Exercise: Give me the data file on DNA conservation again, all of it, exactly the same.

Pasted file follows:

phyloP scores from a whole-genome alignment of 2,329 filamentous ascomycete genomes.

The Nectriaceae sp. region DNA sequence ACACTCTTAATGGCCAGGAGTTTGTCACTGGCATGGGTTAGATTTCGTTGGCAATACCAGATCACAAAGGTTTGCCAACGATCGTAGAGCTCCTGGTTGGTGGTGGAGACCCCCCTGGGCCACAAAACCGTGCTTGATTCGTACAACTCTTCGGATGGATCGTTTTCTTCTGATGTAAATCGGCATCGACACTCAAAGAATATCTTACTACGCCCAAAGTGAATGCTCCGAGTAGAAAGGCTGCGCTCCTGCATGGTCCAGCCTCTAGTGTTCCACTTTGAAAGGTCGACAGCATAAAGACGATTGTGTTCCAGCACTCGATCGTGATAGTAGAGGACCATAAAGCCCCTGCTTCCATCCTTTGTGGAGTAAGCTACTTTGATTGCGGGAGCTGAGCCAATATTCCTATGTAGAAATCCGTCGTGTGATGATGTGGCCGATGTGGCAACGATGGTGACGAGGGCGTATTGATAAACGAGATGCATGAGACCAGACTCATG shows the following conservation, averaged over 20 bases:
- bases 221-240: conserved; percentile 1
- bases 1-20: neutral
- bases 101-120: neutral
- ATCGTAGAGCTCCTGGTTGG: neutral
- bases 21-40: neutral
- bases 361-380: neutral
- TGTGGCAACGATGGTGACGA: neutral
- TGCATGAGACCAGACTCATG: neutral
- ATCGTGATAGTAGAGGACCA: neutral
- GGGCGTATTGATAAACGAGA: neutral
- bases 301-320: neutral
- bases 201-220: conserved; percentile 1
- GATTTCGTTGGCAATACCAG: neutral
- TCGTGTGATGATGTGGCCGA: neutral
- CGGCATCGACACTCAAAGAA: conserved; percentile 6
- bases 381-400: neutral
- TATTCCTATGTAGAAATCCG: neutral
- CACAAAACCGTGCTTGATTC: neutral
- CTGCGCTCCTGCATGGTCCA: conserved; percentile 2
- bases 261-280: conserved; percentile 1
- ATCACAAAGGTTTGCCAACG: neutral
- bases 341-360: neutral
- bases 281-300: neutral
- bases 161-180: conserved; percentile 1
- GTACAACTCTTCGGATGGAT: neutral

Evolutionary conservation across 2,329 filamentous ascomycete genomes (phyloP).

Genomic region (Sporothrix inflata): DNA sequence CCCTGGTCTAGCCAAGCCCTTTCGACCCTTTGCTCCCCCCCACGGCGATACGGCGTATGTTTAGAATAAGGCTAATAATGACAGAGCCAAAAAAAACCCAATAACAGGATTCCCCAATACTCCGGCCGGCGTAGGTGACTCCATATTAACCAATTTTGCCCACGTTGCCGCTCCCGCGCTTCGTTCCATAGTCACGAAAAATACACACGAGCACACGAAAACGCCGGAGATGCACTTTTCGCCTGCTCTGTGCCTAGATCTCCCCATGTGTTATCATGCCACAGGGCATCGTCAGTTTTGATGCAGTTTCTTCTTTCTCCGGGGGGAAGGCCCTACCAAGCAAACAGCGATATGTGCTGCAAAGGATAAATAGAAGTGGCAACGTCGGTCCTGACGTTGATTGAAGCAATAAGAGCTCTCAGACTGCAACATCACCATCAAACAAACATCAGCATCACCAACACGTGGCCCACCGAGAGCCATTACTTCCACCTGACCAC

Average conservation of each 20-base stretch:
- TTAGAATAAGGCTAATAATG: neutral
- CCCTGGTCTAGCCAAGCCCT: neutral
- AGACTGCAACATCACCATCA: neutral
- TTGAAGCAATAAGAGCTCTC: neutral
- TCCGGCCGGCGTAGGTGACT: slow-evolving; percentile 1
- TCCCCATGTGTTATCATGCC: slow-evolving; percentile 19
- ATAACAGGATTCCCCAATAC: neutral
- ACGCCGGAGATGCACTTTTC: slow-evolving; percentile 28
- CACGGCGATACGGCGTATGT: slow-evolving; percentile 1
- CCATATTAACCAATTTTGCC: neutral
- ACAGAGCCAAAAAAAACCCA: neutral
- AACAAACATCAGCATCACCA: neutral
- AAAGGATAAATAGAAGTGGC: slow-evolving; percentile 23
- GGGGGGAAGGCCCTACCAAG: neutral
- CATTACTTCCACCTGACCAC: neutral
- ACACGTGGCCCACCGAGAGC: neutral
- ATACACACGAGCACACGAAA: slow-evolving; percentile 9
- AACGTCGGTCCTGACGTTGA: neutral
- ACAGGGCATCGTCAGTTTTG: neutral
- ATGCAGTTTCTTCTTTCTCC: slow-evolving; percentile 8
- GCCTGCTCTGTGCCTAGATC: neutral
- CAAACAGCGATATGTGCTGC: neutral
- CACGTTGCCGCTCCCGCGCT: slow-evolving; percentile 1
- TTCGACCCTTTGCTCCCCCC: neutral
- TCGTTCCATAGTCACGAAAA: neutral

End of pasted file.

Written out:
phyloP scores from a whole-genome alignment of 2,329 filamentous ascomycete genomes.

The Nectriaceae sp. region DNA sequence ACACTCTTAATGGCCAGGAGTTTGTCACTGGCATGGGTTAGATTTCGTTGGCAATACCAGATCACAAAGGTTTGCCAACGATCGTAGAGCTCCTGGTTGGTGGTGGAGACCCCCCTGGGCCACAAAACCGTGCTTGATTCGTACAACTCTTCGGATGGATCGTTTTCTTCTGATGTAAATCGGCATCGACACTCAAAGAATATCTTACTACGCCCAAAGTGAATGCTCCGAGTAGAAAGGCTGCGCTCCTGCATGGTCCAGCCTCTAGTGTTCCACTTTGAAAGGTCGACAGCATAAAGACGATTGTGTTCCAGCACTCGATCGTGATAGTAGAGGACCATAAAGCCCCTGCTTCCATCCTTTGTGGAGTAAGCTACTTTGATTGCGGGAGCTGAGCCAATATTCCTATGTAGAAATCCGTCGTGTGATGATGTGGCCGATGTGGCAACGATGGTGACGAGGGCGTATTGATAAACGAGATGCATGAGACCAGACTCATG shows the following conservation, averaged over 20 bases:
- bases 221-240: conserved; percentile 1
- bases 1-20: neutral
- bases 101-120: neutral
- ATCGTAGAGCTCCTGGTTGG: neutral
- bases 21-40: neutral
- bases 361-380: neutral
- TGTGGCAACGATGGTGACGA: neutral
- TGCATGAGACCAGACTCATG: neutral
- ATCGTGATAGTAGAGGACCA: neutral
- GGGCGTATTGATAAACGAGA: neutral
- bases 301-320: neutral
- bases 201-220: conserved; percentile 1
- GATTTCGTTGGCAATACCAG: neutral
- TCGTGTGATGATGTGGCCGA: neutral
- CGGCATCGACACTCAAAGAA: conserved; percentile 6
- bases 381-400: neutral
- TATTCCTATGTAGAAATCCG: neutral
- CACAAAACCGTGCTTGATTC: neutral
- CTGCGCTCCTGCATGGTCCA: conserved; percentile 2
- bases 261-280: conserved; percentile 1
- ATCACAAAGGTTTGCCAACG: neutral
- bases 341-360: neutral
- bases 281-300: neutral
- bases 161-180: conserved; percentile 1
- GTACAACTCTTCGGATGGAT: neutral

Evolutionary conservation across 2,329 filamentous ascomycete genomes (phyloP).

Genomic region (Sporothrix inflata): DNA sequence CCCTGGTCTAGCCAAGCCCTTTCGACCCTTTGCTCCCCCCCACGGCGATACGGCGTATGTTTAGAATAAGGCTAATAATGACAGAGCCAAAAAAAACCCAATAACAGGATTCCCCAATACTCCGGCCGGCGTAGGTGACTCCATATTAACCAATTTTGCCCACGTTGCCGCTCCCGCGCTTCGTTCCATAGTCACGAAAAATACACACGAGCACACGAAAACGCCGGAGATGCACTTTTCGCCTGCTCTGTGCCTAGATCTCCCCATGTGTTATCATGCCACAGGGCATCGTCAGTTTTGATGCAGTTTCTTCTTTCTCCGGGGGGAAGGCCCTACCAAGCAAACAGCGATATGTGCTGCAAAGGATAAATAGAAGTGGCAACGTCGGTCCTGACGTTGATTGAAGCAATAAGAGCTCTCAGACTGCAACATCACCATCAAACAAACATCAGCATCACCAACACGTGGCCCACCGAGAGCCATTACTTCCACCTGACCAC

Average conservation of each 20-base stretch:
- TTAGAATAAGGCTAATAATG: neutral
- CCCTGGTCTAGCCAAGCCCT: neutral
- AGACTGCAACATCACCATCA: neutral
- TTGAAGCAATAAGAGCTCTC: neutral
- TCCGGCCGGCGTAGGTGACT: slow-evolving; percentile 1
- TCCCCATGTGTTATCATGCC: slow-evolving; percentile 19
- ATAACAGGATTCCCCAATAC: neutral
- ACGCCGGAGATGCACTTTTC: slow-evolving; percentile 28
- CACGGCGATACGGCGTATGT: slow-evolving; percentile 1
- CCATATTAACCAATTTTGCC: neutral
- ACAGAGCCAAAAAAAACCCA: neutral
- AACAAACATCAGCATCACCA: neutral
- AAAGGATAAATAGAAGTGGC: slow-evolving; percentile 23
- GGGGGGAAGGCCCTACCAAG: neutral
- CATTACTTCCACCTGACCAC: neutral
- ACACGTGGCCCACCGAGAGC: neutral
- ATACACACGAGCACACGAAA: slow-evolving; percentile 9
- AACGTCGGTCCTGACGTTGA: neutral
- ACAGGGCATCGTCAGTTTTG: neutral
- ATGCAGTTTCTTCTTTCTCC: slow-evolving; percentile 8
- GCCTGCTCTGTGCCTAGATC: neutral
- CAAACAGCGATATGTGCTGC: neutral
- CACGTTGCCGCTCCCGCGCT: slow-evolving; percentile 1
- TTCGACCCTTTGCTCCCCCC: neutral
- TCGTTCCATAGTCACGAAAA: neutral